Flaxseed contains soluble and insoluble dietary fibres in a proportion that varies between 20:80 and 40:60. Dietary fibres from flaxseed were found to have a direct relation to health in particular in body weight regulation through both hunger suppression and diminished nutrient absorption. 


The protein content in flaxseed has been reported to between 10.5% and 31%. Albumin and globulin type proteins are the major proteins in flaxseed. Flaxseed albumin comprised 20% of meal protein. 

Flaxseed protein was effective in lowering plasma cholesterol and triglycerides (TAG) compared to soy protein and casein protein.

Properties of Flax seeds

The following are the powers of flax seeds :
  1. Antioxidant
  2. Anti-inflammatory agent,
  3. Anti-hyperglycemic
  4. Anti-arrhythmic
  5. Anti oestrogenic
  6. Anti-atherogenic
  7. Anti-oncotic action

The boon of flax seeds

– Improve blood glucose status
The flax seeds shows it’s power over the major global disease : Diabetes
The seeds have hypoglycemic effects that reduce blood glucose levels.

– Improving cholesterol and heart health
Phytoestrogen helps lowers the LDL and increase HDL

– Easing the symptoms of arthritis
The ALA may help to reduce the inflammation in arthritis.

– Reducing hot flashes
Flax seeds help reduce the incidence or severity of hot flashes in women not using estrogen therapy during menopause.

– Preventing constipation
Insoluble fibre is found in abundance in flaxseed. It builds mass and absorbs water there, which might aid in promoting regularity.

– Reduce fatigue
Flaxseed oil is believed to bring mental and physical endurance by fighting fatigue and controlling the ageing process.

Flax seeds wonders for women

Flaxseeds work wonders for a woman’s hormonal problems. The lignans in flax seeds can help balance hormones and also help reduce high levels of oestrogen. Regularly eating flaxseeds helps in normalising the ovulation process during the menstrual cycle. Omega 3 fatty acids are most beneficial for menstrual pain.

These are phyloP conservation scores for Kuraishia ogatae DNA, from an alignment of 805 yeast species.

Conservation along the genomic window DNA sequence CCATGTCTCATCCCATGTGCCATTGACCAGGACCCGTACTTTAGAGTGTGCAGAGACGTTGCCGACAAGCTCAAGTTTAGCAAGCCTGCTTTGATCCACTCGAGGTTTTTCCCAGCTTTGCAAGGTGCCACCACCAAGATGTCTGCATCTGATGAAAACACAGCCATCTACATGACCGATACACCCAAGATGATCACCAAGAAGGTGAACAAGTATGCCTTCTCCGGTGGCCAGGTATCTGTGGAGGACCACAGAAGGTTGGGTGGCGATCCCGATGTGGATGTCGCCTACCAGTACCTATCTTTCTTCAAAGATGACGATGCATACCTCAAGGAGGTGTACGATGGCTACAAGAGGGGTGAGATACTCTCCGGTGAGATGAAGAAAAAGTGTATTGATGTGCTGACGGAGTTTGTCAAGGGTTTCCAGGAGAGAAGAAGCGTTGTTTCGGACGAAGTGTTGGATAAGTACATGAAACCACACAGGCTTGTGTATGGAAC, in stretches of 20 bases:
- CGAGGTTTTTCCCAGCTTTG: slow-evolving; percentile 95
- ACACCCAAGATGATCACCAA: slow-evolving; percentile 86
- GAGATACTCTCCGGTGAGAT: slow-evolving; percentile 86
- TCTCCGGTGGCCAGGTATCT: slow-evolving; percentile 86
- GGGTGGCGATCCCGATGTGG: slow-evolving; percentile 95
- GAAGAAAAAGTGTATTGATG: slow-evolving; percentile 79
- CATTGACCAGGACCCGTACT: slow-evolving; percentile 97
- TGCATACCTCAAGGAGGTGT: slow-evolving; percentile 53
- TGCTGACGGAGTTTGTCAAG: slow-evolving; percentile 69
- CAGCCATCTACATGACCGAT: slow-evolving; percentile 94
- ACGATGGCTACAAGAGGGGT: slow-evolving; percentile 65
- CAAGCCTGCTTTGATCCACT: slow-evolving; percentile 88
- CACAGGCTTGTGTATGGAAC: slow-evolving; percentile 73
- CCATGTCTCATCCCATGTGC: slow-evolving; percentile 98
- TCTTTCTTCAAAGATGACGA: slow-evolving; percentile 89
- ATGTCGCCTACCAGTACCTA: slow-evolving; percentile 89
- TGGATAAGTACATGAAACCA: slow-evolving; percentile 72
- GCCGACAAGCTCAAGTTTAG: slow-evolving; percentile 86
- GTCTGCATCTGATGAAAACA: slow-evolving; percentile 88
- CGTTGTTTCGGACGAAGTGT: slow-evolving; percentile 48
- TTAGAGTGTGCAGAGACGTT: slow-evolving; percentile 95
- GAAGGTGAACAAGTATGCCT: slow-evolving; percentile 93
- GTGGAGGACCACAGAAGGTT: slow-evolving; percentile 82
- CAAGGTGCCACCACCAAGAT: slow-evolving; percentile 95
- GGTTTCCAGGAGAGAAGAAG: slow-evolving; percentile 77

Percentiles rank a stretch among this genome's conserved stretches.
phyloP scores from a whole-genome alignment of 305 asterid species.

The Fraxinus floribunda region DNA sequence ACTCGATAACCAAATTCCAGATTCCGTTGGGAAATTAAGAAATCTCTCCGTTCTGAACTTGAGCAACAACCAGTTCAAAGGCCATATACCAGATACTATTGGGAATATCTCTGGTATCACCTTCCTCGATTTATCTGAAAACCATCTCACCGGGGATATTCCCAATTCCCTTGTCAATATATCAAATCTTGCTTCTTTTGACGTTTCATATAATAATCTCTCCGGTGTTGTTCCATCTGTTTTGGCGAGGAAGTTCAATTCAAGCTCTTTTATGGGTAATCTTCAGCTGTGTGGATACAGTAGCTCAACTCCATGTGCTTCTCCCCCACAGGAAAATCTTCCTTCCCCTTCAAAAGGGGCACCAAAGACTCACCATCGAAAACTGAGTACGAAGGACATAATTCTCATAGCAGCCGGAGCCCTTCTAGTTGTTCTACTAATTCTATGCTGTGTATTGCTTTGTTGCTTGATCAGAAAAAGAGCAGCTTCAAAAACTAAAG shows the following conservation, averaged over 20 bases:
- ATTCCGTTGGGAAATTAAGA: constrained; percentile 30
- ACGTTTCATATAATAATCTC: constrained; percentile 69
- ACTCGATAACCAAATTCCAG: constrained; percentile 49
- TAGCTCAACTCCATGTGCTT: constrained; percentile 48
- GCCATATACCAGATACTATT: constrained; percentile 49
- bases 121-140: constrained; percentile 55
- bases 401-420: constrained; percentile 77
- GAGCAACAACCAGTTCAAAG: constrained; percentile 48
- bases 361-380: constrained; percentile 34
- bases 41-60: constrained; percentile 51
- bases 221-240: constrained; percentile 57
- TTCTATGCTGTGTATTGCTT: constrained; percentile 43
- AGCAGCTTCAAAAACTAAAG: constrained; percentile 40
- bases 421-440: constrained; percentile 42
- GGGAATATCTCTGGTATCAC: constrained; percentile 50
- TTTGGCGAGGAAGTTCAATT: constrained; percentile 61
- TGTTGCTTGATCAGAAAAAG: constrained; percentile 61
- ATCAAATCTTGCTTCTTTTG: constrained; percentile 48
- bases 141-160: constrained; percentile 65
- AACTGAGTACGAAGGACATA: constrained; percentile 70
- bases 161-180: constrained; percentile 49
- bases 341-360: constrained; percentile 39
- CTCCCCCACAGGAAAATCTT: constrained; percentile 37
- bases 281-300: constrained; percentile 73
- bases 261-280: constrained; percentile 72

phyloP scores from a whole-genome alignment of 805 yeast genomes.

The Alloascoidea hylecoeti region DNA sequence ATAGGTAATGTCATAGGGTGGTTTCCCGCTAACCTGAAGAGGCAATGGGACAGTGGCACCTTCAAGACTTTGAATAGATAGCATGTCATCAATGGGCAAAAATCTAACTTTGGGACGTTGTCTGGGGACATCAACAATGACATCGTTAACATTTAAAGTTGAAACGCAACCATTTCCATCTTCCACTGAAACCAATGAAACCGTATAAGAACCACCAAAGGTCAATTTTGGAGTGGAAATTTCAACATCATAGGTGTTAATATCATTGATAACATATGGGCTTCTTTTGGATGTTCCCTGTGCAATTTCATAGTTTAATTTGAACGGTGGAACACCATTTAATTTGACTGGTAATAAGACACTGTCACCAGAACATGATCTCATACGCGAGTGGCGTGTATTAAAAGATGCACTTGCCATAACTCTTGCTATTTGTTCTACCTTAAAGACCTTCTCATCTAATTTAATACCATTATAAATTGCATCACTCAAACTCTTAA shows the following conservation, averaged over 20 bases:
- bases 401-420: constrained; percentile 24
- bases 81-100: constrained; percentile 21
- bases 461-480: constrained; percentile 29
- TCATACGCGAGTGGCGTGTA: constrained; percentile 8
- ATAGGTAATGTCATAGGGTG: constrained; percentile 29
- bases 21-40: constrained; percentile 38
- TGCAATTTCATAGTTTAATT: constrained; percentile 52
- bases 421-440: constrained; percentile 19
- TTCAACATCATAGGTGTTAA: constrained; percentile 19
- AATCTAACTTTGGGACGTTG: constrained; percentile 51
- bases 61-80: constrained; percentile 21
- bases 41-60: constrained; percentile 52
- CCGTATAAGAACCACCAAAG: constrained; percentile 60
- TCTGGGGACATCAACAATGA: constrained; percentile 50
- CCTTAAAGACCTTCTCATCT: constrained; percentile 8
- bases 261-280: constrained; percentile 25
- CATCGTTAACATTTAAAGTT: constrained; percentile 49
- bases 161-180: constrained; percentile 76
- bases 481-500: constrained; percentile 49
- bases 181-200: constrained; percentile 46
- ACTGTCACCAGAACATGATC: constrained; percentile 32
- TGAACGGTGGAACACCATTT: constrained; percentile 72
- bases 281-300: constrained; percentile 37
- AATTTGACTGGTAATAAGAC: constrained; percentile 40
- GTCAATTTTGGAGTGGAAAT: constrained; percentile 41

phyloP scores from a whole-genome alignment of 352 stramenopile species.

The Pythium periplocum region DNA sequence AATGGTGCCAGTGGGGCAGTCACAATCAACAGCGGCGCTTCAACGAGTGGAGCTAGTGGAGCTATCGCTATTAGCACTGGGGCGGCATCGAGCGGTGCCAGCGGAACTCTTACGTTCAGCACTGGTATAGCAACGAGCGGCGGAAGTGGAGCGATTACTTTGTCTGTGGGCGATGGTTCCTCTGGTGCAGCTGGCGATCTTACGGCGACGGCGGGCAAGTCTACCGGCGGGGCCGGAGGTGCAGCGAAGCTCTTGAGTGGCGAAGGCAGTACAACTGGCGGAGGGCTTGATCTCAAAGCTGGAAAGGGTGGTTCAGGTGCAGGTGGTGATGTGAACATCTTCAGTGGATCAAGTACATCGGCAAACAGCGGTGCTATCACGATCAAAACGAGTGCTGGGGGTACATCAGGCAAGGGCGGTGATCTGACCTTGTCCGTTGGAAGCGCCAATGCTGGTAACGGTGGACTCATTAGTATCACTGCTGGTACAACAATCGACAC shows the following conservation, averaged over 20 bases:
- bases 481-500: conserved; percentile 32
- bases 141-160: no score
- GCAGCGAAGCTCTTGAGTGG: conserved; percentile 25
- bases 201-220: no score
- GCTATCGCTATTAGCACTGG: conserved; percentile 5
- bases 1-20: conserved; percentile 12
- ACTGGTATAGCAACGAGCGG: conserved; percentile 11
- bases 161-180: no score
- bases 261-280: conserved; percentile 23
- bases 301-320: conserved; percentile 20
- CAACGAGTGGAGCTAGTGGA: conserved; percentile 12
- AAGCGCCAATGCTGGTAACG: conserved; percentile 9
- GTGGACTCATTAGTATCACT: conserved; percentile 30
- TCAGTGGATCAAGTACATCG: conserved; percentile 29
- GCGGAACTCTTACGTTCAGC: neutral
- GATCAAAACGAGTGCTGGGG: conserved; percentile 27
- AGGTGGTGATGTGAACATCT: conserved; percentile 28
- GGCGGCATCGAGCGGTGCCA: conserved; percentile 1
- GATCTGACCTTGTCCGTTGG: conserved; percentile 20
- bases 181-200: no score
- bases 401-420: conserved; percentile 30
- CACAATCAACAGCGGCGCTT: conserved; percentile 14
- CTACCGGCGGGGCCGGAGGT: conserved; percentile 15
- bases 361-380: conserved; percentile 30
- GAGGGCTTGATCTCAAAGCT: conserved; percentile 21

Lignans are Phyto-oestrogen that has a weaker effect than the oestrogen our body makes. This can be beneficial for you as these phytoestrogens will bind to oestrogen receptors with a weaker effect and reduce oestrogen dominance.

Flax seeds benefit women by maintaining the normal length between the ovulation and menstruation. By maintaining and regularising the menstrual cycle it maintains the hormonal balance and increases the chances of conception.

Flax seeds have also shown some benefits for improvement of PCOS; as it is rich in phytoestrogen ( a female hormone ) and a great source of omega 3 & omega 6 fatty acids.

During menopause

The flaxseed may exhibit a protective effect against menopausal symptoms. The oestrogenic effect of flax seeds have huge positive impact on the post menopausal symptoms.

What could go wrong

Despite having several great properties and beneficiaries, too much of anything could be troublesome.

Consuming flax seeds may not be beneficial at all stages of life; consider the following scenarios where you should be cautious about consuming flax seeds. If you,

  1. are using blood thinners, such as warfarin (Coumadin) or aspirin
  2. are using nonsteroidal anti-inflammatory drugs
  3. are using cholesterol-lowering drugs
  4. have hormone-sensitive breast or uterine cancer
  5. are pregnant or breastfeeding
  6. have an allergy to flaxseed


The flax can be consumed in the form of whole/milled/roasted seeds, oil and flour as a food to provide basic nutrition as well as various health benefits in reducing cancer and cardiovascular diseases, lowering LDL-cholesterol and vasodilatory functions, flax can be considered as a functional food.